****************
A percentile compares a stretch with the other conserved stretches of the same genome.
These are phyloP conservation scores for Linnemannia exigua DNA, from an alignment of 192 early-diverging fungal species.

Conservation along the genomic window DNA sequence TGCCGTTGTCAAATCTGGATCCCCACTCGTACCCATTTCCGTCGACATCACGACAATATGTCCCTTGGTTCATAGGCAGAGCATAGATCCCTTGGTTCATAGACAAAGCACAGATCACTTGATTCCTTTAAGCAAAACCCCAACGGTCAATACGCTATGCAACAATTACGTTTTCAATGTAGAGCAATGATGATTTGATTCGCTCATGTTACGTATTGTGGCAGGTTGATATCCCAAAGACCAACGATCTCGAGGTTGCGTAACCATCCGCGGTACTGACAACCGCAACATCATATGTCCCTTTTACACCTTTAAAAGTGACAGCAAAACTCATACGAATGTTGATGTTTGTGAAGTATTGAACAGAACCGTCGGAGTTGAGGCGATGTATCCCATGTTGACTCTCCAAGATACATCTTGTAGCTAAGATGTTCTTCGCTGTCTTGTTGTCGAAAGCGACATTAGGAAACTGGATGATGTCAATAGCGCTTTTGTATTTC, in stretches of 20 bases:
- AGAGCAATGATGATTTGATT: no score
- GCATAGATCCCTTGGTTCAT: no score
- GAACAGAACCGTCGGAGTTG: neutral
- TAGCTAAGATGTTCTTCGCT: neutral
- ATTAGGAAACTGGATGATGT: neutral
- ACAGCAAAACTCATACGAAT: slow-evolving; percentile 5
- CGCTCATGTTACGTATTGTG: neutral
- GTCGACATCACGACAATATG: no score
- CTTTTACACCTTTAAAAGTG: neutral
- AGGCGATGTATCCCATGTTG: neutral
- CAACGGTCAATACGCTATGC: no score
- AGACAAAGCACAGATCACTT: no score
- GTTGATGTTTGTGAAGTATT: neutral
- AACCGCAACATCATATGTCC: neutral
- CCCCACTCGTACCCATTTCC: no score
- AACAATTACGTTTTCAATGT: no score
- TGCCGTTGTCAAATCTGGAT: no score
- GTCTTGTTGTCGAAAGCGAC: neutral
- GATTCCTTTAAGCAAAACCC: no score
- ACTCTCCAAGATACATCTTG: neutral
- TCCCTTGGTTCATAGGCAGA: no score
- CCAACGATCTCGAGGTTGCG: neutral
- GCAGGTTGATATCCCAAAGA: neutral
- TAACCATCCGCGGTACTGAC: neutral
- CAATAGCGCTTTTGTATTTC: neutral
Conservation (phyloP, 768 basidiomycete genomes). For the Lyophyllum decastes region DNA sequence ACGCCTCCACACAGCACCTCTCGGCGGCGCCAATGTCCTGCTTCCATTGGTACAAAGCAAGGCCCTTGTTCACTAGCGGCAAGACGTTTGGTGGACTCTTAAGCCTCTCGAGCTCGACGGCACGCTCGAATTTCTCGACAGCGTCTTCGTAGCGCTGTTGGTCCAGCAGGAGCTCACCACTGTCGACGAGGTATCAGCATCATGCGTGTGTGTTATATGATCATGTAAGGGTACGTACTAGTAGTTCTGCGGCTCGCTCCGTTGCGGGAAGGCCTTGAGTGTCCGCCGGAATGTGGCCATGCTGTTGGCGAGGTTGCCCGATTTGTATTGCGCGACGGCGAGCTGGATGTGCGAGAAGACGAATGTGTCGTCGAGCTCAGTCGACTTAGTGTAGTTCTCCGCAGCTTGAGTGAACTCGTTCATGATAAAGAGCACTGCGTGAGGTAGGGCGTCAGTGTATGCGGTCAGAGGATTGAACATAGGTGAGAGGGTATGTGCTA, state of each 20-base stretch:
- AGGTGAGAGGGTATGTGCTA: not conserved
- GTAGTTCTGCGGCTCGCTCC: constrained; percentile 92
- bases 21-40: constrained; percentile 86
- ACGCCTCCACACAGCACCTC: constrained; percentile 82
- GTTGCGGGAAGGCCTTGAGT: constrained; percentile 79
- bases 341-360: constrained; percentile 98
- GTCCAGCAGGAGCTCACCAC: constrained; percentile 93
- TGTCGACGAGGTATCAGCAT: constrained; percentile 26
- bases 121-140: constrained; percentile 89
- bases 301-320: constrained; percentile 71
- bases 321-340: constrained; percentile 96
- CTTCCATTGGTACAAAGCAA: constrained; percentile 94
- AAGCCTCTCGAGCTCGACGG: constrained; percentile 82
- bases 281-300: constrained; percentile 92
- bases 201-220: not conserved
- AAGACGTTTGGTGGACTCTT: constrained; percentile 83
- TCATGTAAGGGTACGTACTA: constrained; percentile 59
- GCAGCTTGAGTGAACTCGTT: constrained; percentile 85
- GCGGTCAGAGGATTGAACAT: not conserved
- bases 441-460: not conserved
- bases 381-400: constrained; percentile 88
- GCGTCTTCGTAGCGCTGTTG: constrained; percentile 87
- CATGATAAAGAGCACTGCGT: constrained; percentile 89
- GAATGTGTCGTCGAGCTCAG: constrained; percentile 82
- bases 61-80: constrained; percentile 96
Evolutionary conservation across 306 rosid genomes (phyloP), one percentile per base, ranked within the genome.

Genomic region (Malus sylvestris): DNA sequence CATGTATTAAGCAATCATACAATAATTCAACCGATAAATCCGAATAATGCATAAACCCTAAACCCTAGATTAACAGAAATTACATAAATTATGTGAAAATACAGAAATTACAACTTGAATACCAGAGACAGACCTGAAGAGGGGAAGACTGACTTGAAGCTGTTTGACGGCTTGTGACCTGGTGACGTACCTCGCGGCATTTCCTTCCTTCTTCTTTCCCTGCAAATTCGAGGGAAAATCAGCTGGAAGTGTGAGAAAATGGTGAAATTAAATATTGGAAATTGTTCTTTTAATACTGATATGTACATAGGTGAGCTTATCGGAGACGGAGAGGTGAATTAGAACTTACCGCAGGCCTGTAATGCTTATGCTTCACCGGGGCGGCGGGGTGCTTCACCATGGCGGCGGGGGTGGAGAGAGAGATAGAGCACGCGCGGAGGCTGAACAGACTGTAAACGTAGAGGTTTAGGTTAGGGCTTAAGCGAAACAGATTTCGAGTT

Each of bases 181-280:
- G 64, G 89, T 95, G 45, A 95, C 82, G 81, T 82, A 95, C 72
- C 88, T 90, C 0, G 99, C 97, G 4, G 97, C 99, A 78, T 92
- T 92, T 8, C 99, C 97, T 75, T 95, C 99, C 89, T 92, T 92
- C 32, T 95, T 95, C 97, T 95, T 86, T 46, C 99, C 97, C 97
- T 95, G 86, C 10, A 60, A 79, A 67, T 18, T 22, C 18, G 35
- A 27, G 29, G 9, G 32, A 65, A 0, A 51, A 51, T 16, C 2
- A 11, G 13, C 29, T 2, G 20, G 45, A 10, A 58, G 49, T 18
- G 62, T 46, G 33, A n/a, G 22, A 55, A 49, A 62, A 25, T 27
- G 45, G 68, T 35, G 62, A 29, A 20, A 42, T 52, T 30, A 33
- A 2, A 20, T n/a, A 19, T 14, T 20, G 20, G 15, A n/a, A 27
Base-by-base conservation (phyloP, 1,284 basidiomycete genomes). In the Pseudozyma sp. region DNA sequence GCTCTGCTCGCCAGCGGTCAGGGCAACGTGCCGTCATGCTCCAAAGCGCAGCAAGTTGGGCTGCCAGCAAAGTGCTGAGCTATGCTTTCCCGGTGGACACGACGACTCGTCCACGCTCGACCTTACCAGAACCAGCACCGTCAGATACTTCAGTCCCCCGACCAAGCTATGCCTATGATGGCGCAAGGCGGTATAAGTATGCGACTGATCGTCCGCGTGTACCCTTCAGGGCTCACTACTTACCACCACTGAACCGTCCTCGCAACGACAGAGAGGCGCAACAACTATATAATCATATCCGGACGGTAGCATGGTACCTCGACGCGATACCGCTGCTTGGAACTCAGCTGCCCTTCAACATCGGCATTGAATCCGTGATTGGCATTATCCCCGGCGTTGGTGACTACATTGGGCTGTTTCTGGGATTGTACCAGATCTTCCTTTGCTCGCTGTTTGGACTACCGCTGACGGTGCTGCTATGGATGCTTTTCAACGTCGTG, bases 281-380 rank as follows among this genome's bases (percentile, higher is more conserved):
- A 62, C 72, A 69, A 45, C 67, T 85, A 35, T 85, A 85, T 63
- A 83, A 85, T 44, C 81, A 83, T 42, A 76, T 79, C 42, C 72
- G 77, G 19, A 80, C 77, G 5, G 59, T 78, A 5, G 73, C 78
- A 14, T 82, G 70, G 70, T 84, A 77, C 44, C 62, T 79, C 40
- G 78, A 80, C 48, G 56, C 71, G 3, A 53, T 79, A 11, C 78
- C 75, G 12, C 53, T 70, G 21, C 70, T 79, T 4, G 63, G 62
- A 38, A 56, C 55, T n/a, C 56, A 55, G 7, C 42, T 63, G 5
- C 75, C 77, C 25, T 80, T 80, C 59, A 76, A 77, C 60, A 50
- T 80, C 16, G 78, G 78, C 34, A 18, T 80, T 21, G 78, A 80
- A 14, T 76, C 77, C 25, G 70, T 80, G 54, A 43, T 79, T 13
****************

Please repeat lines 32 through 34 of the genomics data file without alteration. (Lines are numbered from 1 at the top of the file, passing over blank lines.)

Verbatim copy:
- bases 21-40: constrained; percentile 86
- ACGCCTCCACACAGCACCTC: constrained; percentile 82
- GTTGCGGGAAGGCCTTGAGT: constrained; percentile 79